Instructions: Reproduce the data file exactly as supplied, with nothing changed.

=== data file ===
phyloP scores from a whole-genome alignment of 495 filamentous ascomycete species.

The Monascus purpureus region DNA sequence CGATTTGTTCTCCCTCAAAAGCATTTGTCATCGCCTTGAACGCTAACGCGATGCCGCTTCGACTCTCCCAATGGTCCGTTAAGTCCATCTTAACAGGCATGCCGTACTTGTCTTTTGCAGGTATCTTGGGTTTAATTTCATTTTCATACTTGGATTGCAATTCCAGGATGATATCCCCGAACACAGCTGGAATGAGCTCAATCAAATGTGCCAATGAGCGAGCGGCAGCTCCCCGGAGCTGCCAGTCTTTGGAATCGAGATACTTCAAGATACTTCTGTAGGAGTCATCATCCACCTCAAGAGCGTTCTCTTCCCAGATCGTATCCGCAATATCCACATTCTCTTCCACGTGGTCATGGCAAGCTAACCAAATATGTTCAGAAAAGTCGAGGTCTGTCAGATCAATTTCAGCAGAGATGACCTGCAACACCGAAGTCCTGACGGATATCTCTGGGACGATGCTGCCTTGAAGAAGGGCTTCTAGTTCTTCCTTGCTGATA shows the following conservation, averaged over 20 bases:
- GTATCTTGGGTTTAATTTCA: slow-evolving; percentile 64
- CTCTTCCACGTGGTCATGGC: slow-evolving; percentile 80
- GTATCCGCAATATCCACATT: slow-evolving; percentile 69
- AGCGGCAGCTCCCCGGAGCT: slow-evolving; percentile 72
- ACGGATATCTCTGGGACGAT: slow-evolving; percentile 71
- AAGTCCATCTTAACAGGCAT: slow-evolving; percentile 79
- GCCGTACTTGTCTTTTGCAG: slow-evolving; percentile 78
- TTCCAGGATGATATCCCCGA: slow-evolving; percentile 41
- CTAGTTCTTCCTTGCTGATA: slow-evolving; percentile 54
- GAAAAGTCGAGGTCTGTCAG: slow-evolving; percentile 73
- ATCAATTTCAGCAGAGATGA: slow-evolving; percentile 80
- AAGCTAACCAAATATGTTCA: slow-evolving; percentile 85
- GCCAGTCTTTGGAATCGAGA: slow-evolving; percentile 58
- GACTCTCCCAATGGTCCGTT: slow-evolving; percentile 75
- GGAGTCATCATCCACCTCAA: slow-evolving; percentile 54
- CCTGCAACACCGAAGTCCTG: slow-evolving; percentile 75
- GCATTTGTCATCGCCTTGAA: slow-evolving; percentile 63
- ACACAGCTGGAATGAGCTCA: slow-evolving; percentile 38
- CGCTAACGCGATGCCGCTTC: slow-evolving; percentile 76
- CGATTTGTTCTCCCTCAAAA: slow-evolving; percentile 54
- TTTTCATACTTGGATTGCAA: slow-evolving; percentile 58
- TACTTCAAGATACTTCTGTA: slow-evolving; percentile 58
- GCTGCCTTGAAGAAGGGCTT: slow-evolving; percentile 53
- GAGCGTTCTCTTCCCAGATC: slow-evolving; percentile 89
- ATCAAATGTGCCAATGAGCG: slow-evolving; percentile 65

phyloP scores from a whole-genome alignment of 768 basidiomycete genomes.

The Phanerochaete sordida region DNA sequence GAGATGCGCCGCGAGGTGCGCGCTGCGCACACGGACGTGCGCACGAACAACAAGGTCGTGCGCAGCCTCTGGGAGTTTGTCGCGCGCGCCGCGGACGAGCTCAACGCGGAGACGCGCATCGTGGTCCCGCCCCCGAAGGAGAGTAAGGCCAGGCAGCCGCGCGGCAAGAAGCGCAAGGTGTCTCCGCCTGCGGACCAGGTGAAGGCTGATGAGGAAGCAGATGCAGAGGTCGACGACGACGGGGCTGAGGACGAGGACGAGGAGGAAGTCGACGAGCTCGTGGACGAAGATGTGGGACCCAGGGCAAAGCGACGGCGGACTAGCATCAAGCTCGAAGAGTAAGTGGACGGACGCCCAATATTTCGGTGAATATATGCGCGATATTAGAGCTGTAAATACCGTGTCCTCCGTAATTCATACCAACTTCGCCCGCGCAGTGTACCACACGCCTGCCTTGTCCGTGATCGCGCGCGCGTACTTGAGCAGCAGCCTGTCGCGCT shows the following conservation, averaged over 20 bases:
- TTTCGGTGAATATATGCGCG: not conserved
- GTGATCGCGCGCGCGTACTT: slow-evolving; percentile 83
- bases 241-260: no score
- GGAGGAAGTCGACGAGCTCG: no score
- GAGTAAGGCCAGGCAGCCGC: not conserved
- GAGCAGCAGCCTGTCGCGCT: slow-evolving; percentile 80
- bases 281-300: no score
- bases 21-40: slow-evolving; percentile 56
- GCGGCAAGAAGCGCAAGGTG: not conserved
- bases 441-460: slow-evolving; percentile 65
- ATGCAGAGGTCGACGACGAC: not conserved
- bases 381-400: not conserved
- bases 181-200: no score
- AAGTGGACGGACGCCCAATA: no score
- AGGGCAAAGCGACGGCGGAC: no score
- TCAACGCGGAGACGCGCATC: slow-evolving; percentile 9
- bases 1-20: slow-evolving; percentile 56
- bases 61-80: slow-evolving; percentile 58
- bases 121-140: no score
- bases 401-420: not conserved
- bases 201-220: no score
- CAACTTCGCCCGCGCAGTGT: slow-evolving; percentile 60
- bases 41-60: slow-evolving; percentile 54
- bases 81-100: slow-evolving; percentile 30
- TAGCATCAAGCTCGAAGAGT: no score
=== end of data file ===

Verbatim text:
phyloP scores from a whole-genome alignment of 495 filamentous ascomycete species.

The Monascus purpureus region DNA sequence CGATTTGTTCTCCCTCAAAAGCATTTGTCATCGCCTTGAACGCTAACGCGATGCCGCTTCGACTCTCCCAATGGTCCGTTAAGTCCATCTTAACAGGCATGCCGTACTTGTCTTTTGCAGGTATCTTGGGTTTAATTTCATTTTCATACTTGGATTGCAATTCCAGGATGATATCCCCGAACACAGCTGGAATGAGCTCAATCAAATGTGCCAATGAGCGAGCGGCAGCTCCCCGGAGCTGCCAGTCTTTGGAATCGAGATACTTCAAGATACTTCTGTAGGAGTCATCATCCACCTCAAGAGCGTTCTCTTCCCAGATCGTATCCGCAATATCCACATTCTCTTCCACGTGGTCATGGCAAGCTAACCAAATATGTTCAGAAAAGTCGAGGTCTGTCAGATCAATTTCAGCAGAGATGACCTGCAACACCGAAGTCCTGACGGATATCTCTGGGACGATGCTGCCTTGAAGAAGGGCTTCTAGTTCTTCCTTGCTGATA shows the following conservation, averaged over 20 bases:
- GTATCTTGGGTTTAATTTCA: slow-evolving; percentile 64
- CTCTTCCACGTGGTCATGGC: slow-evolving; percentile 80
- GTATCCGCAATATCCACATT: slow-evolving; percentile 69
- AGCGGCAGCTCCCCGGAGCT: slow-evolving; percentile 72
- ACGGATATCTCTGGGACGAT: slow-evolving; percentile 71
- AAGTCCATCTTAACAGGCAT: slow-evolving; percentile 79
- GCCGTACTTGTCTTTTGCAG: slow-evolving; percentile 78
- TTCCAGGATGATATCCCCGA: slow-evolving; percentile 41
- CTAGTTCTTCCTTGCTGATA: slow-evolving; percentile 54
- GAAAAGTCGAGGTCTGTCAG: slow-evolving; percentile 73
- ATCAATTTCAGCAGAGATGA: slow-evolving; percentile 80
- AAGCTAACCAAATATGTTCA: slow-evolving; percentile 85
- GCCAGTCTTTGGAATCGAGA: slow-evolving; percentile 58
- GACTCTCCCAATGGTCCGTT: slow-evolving; percentile 75
- GGAGTCATCATCCACCTCAA: slow-evolving; percentile 54
- CCTGCAACACCGAAGTCCTG: slow-evolving; percentile 75
- GCATTTGTCATCGCCTTGAA: slow-evolving; percentile 63
- ACACAGCTGGAATGAGCTCA: slow-evolving; percentile 38
- CGCTAACGCGATGCCGCTTC: slow-evolving; percentile 76
- CGATTTGTTCTCCCTCAAAA: slow-evolving; percentile 54
- TTTTCATACTTGGATTGCAA: slow-evolving; percentile 58
- TACTTCAAGATACTTCTGTA: slow-evolving; percentile 58
- GCTGCCTTGAAGAAGGGCTT: slow-evolving; percentile 53
- GAGCGTTCTCTTCCCAGATC: slow-evolving; percentile 89
- ATCAAATGTGCCAATGAGCG: slow-evolving; percentile 65

phyloP scores from a whole-genome alignment of 768 basidiomycete genomes.

The Phanerochaete sordida region DNA sequence GAGATGCGCCGCGAGGTGCGCGCTGCGCACACGGACGTGCGCACGAACAACAAGGTCGTGCGCAGCCTCTGGGAGTTTGTCGCGCGCGCCGCGGACGAGCTCAACGCGGAGACGCGCATCGTGGTCCCGCCCCCGAAGGAGAGTAAGGCCAGGCAGCCGCGCGGCAAGAAGCGCAAGGTGTCTCCGCCTGCGGACCAGGTGAAGGCTGATGAGGAAGCAGATGCAGAGGTCGACGACGACGGGGCTGAGGACGAGGACGAGGAGGAAGTCGACGAGCTCGTGGACGAAGATGTGGGACCCAGGGCAAAGCGACGGCGGACTAGCATCAAGCTCGAAGAGTAAGTGGACGGACGCCCAATATTTCGGTGAATATATGCGCGATATTAGAGCTGTAAATACCGTGTCCTCCGTAATTCATACCAACTTCGCCCGCGCAGTGTACCACACGCCTGCCTTGTCCGTGATCGCGCGCGCGTACTTGAGCAGCAGCCTGTCGCGCT shows the following conservation, averaged over 20 bases:
- TTTCGGTGAATATATGCGCG: not conserved
- GTGATCGCGCGCGCGTACTT: slow-evolving; percentile 83
- bases 241-260: no score
- GGAGGAAGTCGACGAGCTCG: no score
- GAGTAAGGCCAGGCAGCCGC: not conserved
- GAGCAGCAGCCTGTCGCGCT: slow-evolving; percentile 80
- bases 281-300: no score
- bases 21-40: slow-evolving; percentile 56
- GCGGCAAGAAGCGCAAGGTG: not conserved
- bases 441-460: slow-evolving; percentile 65
- ATGCAGAGGTCGACGACGAC: not conserved
- bases 381-400: not conserved
- bases 181-200: no score
- AAGTGGACGGACGCCCAATA: no score
- AGGGCAAAGCGACGGCGGAC: no score
- TCAACGCGGAGACGCGCATC: slow-evolving; percentile 9
- bases 1-20: slow-evolving; percentile 56
- bases 61-80: slow-evolving; percentile 58
- bases 121-140: no score
- bases 401-420: not conserved
- bases 201-220: no score
- CAACTTCGCCCGCGCAGTGT: slow-evolving; percentile 60
- bases 41-60: slow-evolving; percentile 54
- bases 81-100: slow-evolving; percentile 30
- TAGCATCAAGCTCGAAGAGT: no score